The Proposed Regulations define the term performance of services in the field of consulting to mean professional advice and counsel to clients to assist the client in achieving goals and solving problems. Consulting includes providing advice and counsel regarding advocacy with the intention of influencing decisions made by a government or governmental agency and all attempts to influence legislators and other government officials on behalf of a client by lobbyists and other similar professionals performing services in their capacity as such. The Proposed Regulations state that the performance of services in the field of consulting does not include the performance of services other than advice and counsel, such as sales or economically similar services or the provision of training or educational courses. The Proposed Regulations also provide that the field of consulting does not include consulting that is embedded in, or ancillary to, the sale of such goods (or services), if there is no separate payment for the consulting services.
The Proposed Regulations define the term performance of services in the field of financial services to mean services typically performed by financial advisors and investment bankers, which includes managing wealth, advising clients with respect to finances, developing retirement plans, developing wealth transition plans, providing advisory and other similar services regarding valuations, mergers, acquisitions, dispositions, restructurings, and raising financial capital by underwriting, or acting as the client’s agent in the issuance of securities, and similar services.
The Proposed Regulations define the term performance of services in the field of trading to mean a trade or business of trading in securities, commodities, or partnership interests. Whether a person is a trader is determined taking into account the relevant facts and circumstances, and relevant factors include the source and type of profit generally sought from engaging in the activity regardless of whether the activity is being provided on behalf of customers or for a taxpayer’s own account.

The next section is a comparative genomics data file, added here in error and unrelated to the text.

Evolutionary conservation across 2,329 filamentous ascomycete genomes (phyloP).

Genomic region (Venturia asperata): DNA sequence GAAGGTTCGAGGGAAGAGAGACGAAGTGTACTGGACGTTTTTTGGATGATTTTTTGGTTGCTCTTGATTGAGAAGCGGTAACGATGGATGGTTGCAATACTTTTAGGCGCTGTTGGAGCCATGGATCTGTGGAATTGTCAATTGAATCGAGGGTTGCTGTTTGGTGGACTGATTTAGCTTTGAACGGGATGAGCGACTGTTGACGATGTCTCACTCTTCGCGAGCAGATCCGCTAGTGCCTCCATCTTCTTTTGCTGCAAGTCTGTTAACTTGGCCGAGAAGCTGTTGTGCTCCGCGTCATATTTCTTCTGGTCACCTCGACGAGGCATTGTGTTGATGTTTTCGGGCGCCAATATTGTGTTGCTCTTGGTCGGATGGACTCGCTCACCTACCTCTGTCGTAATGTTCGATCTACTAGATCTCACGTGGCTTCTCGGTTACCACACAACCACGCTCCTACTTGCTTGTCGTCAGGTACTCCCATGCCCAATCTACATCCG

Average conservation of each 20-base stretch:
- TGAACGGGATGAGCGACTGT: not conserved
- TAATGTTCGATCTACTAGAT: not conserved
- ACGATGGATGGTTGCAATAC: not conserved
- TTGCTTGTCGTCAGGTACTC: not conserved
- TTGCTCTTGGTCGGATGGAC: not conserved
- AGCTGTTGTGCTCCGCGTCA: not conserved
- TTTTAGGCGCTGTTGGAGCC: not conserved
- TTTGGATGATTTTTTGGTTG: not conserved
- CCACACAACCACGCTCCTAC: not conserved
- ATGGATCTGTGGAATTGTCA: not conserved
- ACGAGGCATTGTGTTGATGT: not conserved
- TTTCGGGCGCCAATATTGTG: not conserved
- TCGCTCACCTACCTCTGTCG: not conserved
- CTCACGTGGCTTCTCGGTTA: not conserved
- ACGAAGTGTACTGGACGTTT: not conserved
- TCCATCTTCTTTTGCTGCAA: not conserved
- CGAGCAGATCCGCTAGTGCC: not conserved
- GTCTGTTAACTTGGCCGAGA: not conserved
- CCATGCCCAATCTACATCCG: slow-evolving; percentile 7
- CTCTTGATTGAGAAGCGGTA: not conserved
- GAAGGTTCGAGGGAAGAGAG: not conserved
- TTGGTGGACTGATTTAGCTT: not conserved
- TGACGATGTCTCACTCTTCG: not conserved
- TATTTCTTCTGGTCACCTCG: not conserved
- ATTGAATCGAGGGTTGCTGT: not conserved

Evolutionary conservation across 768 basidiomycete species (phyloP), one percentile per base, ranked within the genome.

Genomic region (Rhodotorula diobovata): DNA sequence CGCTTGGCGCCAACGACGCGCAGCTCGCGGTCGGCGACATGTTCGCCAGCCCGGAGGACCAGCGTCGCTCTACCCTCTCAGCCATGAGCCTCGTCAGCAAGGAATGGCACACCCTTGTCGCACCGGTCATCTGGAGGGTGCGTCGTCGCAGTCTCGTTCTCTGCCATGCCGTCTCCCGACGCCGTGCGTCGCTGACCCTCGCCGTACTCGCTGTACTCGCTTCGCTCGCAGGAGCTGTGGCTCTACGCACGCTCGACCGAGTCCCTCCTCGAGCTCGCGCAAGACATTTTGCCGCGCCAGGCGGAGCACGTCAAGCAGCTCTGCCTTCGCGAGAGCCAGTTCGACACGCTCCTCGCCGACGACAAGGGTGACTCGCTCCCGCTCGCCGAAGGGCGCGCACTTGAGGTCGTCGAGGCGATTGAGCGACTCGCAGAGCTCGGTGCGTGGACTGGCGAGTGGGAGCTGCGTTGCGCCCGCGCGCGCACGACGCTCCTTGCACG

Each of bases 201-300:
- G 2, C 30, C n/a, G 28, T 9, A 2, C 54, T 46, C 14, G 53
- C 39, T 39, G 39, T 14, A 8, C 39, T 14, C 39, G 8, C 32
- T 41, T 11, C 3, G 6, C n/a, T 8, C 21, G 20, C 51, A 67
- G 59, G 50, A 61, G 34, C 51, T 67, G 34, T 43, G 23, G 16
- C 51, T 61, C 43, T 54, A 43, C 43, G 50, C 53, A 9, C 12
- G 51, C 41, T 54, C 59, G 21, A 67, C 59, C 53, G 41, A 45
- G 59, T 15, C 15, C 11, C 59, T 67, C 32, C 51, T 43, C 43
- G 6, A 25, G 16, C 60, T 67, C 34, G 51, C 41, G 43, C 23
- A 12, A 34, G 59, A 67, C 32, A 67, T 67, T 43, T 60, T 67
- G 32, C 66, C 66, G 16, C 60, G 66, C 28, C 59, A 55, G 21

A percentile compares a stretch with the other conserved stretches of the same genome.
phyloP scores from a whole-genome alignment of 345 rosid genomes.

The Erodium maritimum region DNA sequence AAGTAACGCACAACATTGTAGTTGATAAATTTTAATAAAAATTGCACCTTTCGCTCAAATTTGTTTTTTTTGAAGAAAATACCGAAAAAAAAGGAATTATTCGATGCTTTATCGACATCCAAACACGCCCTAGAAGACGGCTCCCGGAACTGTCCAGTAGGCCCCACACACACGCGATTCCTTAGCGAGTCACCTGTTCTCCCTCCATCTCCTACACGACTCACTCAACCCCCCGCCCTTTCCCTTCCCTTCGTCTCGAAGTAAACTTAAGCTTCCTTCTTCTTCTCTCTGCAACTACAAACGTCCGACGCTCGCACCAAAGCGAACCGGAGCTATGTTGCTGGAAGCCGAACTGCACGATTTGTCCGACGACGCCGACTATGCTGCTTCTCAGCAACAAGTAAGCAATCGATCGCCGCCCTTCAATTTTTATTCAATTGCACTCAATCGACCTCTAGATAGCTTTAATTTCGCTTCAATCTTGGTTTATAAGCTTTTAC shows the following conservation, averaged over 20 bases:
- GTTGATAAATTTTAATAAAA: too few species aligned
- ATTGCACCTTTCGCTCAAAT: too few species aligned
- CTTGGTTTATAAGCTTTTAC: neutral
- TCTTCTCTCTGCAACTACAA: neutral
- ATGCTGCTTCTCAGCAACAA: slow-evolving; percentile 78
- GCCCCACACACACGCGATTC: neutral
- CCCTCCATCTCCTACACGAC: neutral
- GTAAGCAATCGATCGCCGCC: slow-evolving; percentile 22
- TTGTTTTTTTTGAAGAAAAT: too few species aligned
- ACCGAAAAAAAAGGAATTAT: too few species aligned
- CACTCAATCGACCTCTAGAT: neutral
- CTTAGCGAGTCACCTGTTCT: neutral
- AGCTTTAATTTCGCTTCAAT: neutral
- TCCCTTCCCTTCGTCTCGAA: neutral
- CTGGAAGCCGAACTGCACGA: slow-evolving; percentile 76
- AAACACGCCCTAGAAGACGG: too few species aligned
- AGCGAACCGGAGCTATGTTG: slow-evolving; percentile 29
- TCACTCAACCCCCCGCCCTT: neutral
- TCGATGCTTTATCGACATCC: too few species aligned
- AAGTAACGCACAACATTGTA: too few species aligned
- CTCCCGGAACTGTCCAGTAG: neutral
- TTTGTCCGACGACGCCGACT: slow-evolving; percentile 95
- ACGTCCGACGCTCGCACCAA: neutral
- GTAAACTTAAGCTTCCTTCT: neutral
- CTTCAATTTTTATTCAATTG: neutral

Reputation or Skill
Surprisingly, the Proposed Regulations define this term narrowly to cover only a trade or business in which a person (1) receives income for endorsing products or services; (2) licenses or receives income for the use of the taxpayer’s image, likeness, name, signature, voice, trademark, or any other symbols associated with the taxpayer’s identity or (3) receives income from appearance fees for radio, television or other media events or formats.
Determination of SSTB
The Proposed Regulations require each partnership or S corporation to determine whether it conducts a SSTB and then provide that information to its owners. To alleviate taxpayers’ concerns that their business might not qualify if they had a small amount of SSTB activity, the Proposed Regulations contain de minimis rules. A trade or business is not an SSTB if it has gross receipts of $25M or less in a taxable year and less than 10% of the gross receipts of the business is attributable to the performance of services in an SSTB. A trade or business is also not a SSTB if it has gross receipts of over $25M in a taxable year and less than 5% of the gross receipts of the business is attributable to the performance of services in a SSTB.
Determination of Wages
For taxpayers whose income exceeds the threshold amount, in order to qualify for the Code Section 199A deduction there must be sufficient wages paid to employees of the trade or business. The Proposed Regulations include rules for determining which taxpayer is allowed to report wages and is largely based on the rules under former Code Section 199. In general, the common law employer is the one entitled to include the wages, allowing for wages paid to leased employees or through a common paymaster to be eligible as wages for 199A purposes.